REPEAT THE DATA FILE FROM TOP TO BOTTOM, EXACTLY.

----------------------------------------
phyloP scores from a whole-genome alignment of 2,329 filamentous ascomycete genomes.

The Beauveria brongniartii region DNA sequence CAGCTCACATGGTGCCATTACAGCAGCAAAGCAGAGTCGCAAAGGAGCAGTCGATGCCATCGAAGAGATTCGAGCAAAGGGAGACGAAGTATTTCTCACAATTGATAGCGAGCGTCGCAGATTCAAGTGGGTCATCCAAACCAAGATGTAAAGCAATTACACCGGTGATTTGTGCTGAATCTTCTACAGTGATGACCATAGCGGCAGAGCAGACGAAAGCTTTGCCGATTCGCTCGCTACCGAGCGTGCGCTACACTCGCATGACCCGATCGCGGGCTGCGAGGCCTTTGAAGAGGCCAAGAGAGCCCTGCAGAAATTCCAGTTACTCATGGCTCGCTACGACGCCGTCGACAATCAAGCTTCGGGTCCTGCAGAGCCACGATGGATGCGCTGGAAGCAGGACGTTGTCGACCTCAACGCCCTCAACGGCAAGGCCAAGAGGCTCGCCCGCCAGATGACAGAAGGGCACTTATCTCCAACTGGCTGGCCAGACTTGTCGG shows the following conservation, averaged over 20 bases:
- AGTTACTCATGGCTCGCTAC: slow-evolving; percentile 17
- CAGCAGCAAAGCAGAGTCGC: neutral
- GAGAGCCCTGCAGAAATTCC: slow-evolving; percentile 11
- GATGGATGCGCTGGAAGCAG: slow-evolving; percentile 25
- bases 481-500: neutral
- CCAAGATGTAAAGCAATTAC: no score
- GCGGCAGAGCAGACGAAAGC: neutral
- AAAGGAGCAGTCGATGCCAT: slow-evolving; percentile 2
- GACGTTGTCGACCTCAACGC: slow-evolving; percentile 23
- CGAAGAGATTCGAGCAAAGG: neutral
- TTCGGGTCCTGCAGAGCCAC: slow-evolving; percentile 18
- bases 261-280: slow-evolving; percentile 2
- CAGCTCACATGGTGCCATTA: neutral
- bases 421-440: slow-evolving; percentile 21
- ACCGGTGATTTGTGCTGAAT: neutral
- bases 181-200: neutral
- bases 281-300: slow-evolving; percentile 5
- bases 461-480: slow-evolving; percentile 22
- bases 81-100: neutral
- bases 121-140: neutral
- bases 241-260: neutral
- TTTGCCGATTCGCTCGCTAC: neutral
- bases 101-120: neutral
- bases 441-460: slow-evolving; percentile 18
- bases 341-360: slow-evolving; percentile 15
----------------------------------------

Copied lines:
phyloP scores from a whole-genome alignment of 2,329 filamentous ascomycete genomes.

The Beauveria brongniartii region DNA sequence CAGCTCACATGGTGCCATTACAGCAGCAAAGCAGAGTCGCAAAGGAGCAGTCGATGCCATCGAAGAGATTCGAGCAAAGGGAGACGAAGTATTTCTCACAATTGATAGCGAGCGTCGCAGATTCAAGTGGGTCATCCAAACCAAGATGTAAAGCAATTACACCGGTGATTTGTGCTGAATCTTCTACAGTGATGACCATAGCGGCAGAGCAGACGAAAGCTTTGCCGATTCGCTCGCTACCGAGCGTGCGCTACACTCGCATGACCCGATCGCGGGCTGCGAGGCCTTTGAAGAGGCCAAGAGAGCCCTGCAGAAATTCCAGTTACTCATGGCTCGCTACGACGCCGTCGACAATCAAGCTTCGGGTCCTGCAGAGCCACGATGGATGCGCTGGAAGCAGGACGTTGTCGACCTCAACGCCCTCAACGGCAAGGCCAAGAGGCTCGCCCGCCAGATGACAGAAGGGCACTTATCTCCAACTGGCTGGCCAGACTTGTCGG shows the following conservation, averaged over 20 bases:
- AGTTACTCATGGCTCGCTAC: slow-evolving; percentile 17
- CAGCAGCAAAGCAGAGTCGC: neutral
- GAGAGCCCTGCAGAAATTCC: slow-evolving; percentile 11
- GATGGATGCGCTGGAAGCAG: slow-evolving; percentile 25
- bases 481-500: neutral
- CCAAGATGTAAAGCAATTAC: no score
- GCGGCAGAGCAGACGAAAGC: neutral
- AAAGGAGCAGTCGATGCCAT: slow-evolving; percentile 2
- GACGTTGTCGACCTCAACGC: slow-evolving; percentile 23
- CGAAGAGATTCGAGCAAAGG: neutral
- TTCGGGTCCTGCAGAGCCAC: slow-evolving; percentile 18
- bases 261-280: slow-evolving; percentile 2
- CAGCTCACATGGTGCCATTA: neutral
- bases 421-440: slow-evolving; percentile 21
- ACCGGTGATTTGTGCTGAAT: neutral
- bases 181-200: neutral
- bases 281-300: slow-evolving; percentile 5
- bases 461-480: slow-evolving; percentile 22
- bases 81-100: neutral
- bases 121-140: neutral
- bases 241-260: neutral
- TTTGCCGATTCGCTCGCTAC: neutral
- bases 101-120: neutral
- bases 441-460: slow-evolving; percentile 18
- bases 341-360: slow-evolving; percentile 15